When considering international school options for your child, the music program offered may not be at the top of your list of priorities. However, music is proven to have significant benefits for cognitive learning and development which are often under-valued. We hear from Shrewsbury International School why music matters and learn more about their music program in Hong Kong.
What is Shrewsbury’s philosophy on musical education?
John Moore has presided over the music department of Shrewsbury School in the UK for 30 years, playing a key role in developing the school’s impressive academic and performance offerings in music. We spoke with him on his recent trip to Hong Kong, which saw him bring the school’s first Music Tour here, for the opening of Shrewsbury International School Hong Kong. The students performed at the opening, as well as at a gala concert in St. John’s Cathedral.
John said he was excited at the possibilities of sharing the school’s philosophy of musical education here in the city, with the local campus catering to students aged three to 11 years. He was enthusiastic, too, about the way music will be part of the curriculum in Hong Kong – and about the facilities, which include a 500-seat concert hall and a 130-seat recital hall. “What I hope we can do is stimulate the interest of the young generation of Hong Kong and expat students to look at the possibilities of learning an instrument,” he says.
How can music benefit students?
In the UK, where Shrewsbury offers a senior school, students study instruments to diploma standard, with regular opportunities for performance. Being comfortable in public is a character trait valued at Shrewsbury. “There’s a lot of emphasis on public speaking and performance,” John says. “It’s not just about special occasions, it’s the notion of being comfortable with yourself in public.”
This experience with performance is just one way music can be beneficial for young people. “I don’t think there’s any question in my mind that music has the most major benefits,” he says. “If you’re learning an instrument, you’re learning an enormous amount of calculation, you’re learning physical coordination, your brain is analysing symbols, which it has to translate first into motor activity and then into emotional activity.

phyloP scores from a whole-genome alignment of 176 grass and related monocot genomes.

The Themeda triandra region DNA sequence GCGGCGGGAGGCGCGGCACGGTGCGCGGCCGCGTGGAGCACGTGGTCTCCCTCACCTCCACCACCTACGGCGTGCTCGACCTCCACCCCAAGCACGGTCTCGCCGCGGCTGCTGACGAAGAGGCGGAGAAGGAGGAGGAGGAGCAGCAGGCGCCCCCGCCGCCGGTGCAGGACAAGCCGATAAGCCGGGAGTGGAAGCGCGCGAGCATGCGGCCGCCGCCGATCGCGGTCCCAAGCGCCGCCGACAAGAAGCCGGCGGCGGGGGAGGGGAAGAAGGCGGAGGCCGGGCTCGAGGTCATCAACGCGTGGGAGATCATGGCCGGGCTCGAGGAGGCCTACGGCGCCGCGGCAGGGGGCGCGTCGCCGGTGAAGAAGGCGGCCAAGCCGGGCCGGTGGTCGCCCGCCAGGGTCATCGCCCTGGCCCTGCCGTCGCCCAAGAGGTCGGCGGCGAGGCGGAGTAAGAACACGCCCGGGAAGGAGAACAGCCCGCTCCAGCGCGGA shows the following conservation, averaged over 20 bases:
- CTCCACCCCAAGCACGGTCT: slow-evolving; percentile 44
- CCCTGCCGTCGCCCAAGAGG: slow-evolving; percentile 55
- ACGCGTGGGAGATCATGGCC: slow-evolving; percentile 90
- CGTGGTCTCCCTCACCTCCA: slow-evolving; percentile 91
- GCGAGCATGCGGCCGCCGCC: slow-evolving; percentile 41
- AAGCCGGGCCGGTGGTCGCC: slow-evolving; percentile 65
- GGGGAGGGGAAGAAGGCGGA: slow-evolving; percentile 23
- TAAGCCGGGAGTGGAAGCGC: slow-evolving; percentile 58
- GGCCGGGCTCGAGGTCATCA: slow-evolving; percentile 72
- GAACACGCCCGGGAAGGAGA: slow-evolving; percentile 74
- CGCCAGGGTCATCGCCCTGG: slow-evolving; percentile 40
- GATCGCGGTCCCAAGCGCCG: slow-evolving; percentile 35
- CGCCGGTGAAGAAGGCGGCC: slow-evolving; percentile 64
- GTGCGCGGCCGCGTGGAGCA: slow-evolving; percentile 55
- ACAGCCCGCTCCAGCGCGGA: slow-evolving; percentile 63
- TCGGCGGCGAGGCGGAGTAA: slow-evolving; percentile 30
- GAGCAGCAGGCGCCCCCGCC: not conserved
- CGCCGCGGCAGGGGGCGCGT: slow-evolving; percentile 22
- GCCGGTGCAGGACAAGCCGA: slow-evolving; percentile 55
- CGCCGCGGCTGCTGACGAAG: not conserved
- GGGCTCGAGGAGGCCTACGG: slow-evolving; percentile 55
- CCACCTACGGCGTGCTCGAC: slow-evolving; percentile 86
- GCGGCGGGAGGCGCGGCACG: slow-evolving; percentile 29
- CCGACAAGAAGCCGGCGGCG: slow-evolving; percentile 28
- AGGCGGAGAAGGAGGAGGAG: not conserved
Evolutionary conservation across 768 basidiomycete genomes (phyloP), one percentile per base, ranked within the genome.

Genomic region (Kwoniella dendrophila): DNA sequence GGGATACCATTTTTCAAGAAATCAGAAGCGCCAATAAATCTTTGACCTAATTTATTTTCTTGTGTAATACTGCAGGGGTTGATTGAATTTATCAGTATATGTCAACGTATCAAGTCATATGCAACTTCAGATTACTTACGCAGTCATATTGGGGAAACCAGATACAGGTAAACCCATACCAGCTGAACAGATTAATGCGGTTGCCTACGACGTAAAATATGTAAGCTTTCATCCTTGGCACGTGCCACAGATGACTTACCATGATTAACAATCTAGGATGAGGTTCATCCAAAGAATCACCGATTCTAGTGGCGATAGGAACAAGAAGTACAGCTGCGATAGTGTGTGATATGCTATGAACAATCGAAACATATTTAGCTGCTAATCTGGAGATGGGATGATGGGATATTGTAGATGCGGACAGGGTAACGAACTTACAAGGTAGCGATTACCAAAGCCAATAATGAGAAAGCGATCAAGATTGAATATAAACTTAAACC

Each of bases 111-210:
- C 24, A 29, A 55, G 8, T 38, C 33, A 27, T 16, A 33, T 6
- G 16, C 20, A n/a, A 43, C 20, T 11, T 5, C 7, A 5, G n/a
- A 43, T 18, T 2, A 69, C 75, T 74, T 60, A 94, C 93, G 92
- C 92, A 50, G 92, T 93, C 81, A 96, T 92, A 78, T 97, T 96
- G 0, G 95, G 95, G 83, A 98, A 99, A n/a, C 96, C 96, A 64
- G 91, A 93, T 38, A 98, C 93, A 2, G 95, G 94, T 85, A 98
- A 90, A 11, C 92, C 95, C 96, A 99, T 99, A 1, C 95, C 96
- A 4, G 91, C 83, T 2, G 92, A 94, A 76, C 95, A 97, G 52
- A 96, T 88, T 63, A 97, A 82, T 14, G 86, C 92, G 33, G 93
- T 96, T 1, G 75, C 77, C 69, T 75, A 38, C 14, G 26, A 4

“In an age where technology is inevitable in its increase and proliferation, the fact is, when you take up an instrument that has to be mastered, it’s about developing a skill of concentration, of emotional reaction, and also of judgment. You have to think for yourself in the process – there’s nothing like learning an instrument that will do it for you.”
Looking to the future
Hong Kong principal Ben Keeling says Shrewsbury has a long-held record of success within musical performance and the performing arts. “For many generations, students have been nurtured to the very highest level,” he says. “Our schools share a very special relationship and our community is enriched by the warmth of our connection. We look forward to fostering even closer association, and then to the arrival of our first students in Shropshire. It’s with great anticipation that I can say ‘We are Shrewsbury’.”
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This article first appeared in the December/January 2018/19 issue of Expat Living magazine. Subscribe now so you never miss an issue